Transforming learning–enabling change

music

I’ve always maintained that innovation in teaching and learning is not really about using technology.  It’s about taking a different approach.  Taking risks. Being willing to upset the apple cart. In the words of Stuart Ball over at Partners in Learning, it’s about using existing tools better, rather than using new tools.

Having said this, this post will explore how a sequence of events has allowed us to use pupils’ own mobile devices as well as our own set of iPad 2s.

Firstly, we have developed an environment in which taking pedagogic risk and, more importantly, sharing learning is encouraged.  Department meetings start by us sharing these adventures and challenge us all to use new tools.  This collaboration within the department is mirrored by collaboration outside of the department.  Talking to other practitioners, using and sharing ideas freely.

Within the department, we are encouraged to watch each other, even if it’s for 10-15 minutes.  I certainly felt that my own learning dipped after my NQT year, as the time and (more accurately) the priority, to watch other teachers dissipated.  On become Head of Geography, I was routinely in lessons again and as a result have gained insights and ideas that I wouldn’t have been exposed to in any other way.  For example, I’m stealing a great teaching idea developed by our own Sam Atkins for use in teaching Longshore Drift. I’ve also gained fantastic ideas and methods of teaching from working with PGCE students.

We think that a system of peer observation, support and conversation is central to raising the standard of teaching and outcomes for students.

We have also collaborated with other agencies, such as The Geography Collective, Alan Parkinson, Partners in Learning and a number of creative people through Creative Partnerships.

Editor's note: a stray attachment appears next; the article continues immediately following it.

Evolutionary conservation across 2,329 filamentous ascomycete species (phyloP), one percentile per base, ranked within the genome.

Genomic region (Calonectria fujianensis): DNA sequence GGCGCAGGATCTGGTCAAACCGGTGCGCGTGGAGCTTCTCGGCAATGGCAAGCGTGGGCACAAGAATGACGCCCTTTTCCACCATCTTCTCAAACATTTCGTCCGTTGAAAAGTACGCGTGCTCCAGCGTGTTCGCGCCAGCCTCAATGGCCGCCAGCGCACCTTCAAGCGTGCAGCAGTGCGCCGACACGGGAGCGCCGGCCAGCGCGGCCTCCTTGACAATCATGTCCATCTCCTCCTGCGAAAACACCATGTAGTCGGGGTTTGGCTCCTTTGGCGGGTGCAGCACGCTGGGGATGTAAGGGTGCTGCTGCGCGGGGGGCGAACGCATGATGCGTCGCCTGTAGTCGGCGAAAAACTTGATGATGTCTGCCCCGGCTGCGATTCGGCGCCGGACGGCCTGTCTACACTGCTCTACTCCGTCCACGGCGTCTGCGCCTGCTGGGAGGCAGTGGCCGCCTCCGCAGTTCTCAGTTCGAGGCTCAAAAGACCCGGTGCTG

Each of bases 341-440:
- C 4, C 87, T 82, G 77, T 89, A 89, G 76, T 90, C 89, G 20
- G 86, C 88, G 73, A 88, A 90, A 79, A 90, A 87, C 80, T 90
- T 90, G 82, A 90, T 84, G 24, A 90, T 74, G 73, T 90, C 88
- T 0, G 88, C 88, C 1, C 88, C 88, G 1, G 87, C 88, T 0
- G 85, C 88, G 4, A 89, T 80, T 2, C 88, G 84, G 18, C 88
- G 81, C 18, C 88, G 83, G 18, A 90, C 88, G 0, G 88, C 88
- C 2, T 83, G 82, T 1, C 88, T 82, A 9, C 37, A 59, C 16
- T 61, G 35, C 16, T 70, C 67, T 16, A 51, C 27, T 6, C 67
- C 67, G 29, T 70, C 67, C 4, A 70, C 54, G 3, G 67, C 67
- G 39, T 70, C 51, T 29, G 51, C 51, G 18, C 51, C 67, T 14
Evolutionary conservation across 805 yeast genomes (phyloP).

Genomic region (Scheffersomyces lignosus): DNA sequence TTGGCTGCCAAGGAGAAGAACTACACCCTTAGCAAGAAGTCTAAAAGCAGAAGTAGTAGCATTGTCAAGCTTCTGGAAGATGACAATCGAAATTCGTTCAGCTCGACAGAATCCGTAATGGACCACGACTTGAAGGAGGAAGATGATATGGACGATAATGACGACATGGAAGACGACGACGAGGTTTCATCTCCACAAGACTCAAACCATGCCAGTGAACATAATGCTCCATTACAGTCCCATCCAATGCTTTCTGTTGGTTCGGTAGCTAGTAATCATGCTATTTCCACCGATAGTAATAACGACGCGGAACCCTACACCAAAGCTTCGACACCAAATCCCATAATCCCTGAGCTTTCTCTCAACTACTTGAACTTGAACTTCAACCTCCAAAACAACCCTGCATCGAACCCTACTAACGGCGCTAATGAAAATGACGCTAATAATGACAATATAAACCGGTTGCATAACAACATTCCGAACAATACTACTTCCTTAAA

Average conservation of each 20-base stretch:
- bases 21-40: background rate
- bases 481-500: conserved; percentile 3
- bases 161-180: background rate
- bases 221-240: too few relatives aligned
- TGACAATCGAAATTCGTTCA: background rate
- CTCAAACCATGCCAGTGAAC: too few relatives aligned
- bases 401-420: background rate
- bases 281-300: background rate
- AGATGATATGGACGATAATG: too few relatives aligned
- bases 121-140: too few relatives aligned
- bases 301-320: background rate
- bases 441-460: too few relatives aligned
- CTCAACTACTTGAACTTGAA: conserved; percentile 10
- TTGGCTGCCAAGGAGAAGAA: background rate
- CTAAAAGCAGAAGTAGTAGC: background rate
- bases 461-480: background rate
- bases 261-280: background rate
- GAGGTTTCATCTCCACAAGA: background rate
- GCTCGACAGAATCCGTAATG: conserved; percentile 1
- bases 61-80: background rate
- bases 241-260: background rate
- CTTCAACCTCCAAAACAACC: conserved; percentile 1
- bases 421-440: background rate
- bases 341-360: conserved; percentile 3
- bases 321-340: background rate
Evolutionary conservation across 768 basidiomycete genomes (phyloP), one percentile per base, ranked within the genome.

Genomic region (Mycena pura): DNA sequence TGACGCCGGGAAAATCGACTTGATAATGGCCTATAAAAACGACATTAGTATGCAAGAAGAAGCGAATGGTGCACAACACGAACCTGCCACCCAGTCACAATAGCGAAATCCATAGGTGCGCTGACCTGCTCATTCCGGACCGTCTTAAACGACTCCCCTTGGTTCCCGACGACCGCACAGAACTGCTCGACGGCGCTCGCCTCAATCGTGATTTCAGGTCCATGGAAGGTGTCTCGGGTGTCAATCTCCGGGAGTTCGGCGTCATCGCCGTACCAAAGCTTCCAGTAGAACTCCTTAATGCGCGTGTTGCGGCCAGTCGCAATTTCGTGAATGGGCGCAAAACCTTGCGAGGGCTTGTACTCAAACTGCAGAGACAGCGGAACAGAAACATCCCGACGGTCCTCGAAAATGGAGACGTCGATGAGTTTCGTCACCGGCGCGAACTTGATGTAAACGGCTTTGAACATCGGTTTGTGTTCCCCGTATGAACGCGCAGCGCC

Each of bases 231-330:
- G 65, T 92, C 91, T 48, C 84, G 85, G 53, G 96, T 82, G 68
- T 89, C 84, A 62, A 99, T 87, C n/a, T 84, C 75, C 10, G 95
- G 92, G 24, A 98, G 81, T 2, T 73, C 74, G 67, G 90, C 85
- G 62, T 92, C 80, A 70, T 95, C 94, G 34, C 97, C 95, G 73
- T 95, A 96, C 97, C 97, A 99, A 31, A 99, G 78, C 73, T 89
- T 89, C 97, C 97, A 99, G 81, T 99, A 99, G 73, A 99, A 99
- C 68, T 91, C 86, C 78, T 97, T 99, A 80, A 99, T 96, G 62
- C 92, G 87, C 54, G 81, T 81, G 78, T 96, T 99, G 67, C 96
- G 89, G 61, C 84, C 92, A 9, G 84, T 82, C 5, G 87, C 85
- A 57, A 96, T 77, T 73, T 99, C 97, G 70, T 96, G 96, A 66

Central to our ability to develop new ways of learning is securing funding. Funding allows us to free up teaching staff for research, get the partners mentioned above and purchase equipment.  During the 2010/11 academic year we were able to secure funding from the GA, RGS, Creative Partnerships and the SSAT amongst others. 

These factors combined have resulted in some profound learning sequences with our brand of naughty learning.

The final piece is to develop collaboration between staff and students.  We have used Student Curriculum Leaders to rewrite Schemes of Work.  Before we could unlock the potential of using mobile devices, we had to develop an environment and a set of expectations and behaviour that allowed us to use them.  This resulted in staff, students and external partners working together to create their mobile learning ‘policy’.  It’s a simple document, and linked in to existing behaviour policies and practices.  Remember, it’s not about the device, it’s about behaviour.  The policy is currently in  pilot phase.  We’d like to recognise here the huge amount of support and encouragement that our Senior Leadership Team has given for this project.  The simple statements represent many hours of pupil time on research, drafting, talking, collaborating, challenging…. It is also linked to our school’s ambition of adopting the UN’s Rights Respecting Schools approach.

I’m sharing the ‘policy’ below (we think of it as more of a manifesto in development).  It’s not finished yet….

Mobile @ Priory

Pilot Mobile device acceptable use policy

Co-constructed between staff, partners and pupils of Priory School

Statement:

Members of the Priory School community have the right to use their mobile devices outside of lesson time provided that each individual accepts their responsibility to respect the rights of privacy and education of others and that their use of mobile devices is within the law.

Outside of lesson time means you can use your mobile device:

· Before morning registration

· During break times

· After school.

Research has shown that existing acceptable uses of mobile devices include:

  • Playing games
  • Listening to music through headphones
  • Social / family communication

Acceptable use means that you have the responsibility to ensure that:

1. Mobile devices are ‘on silent’ at all times.

2. Images, both moving and still, are not taken of any person.

3. Mobile devices, including headphones, are put away before arriving at a lesson.

4. No mobile device is used during a lesson without the express permission of the teacher leading that lesson.

5.  Your use of your mobile device is within the law.

6. Using your device is not used to bully other members of the community, though any media.

Failure to meet any of these responsibilities will be dealt with using the school’s behaviour policy.


The policy allows us to justify the use of mobile devices for learning.  It gives clear expectations of responsible use. What do you think?

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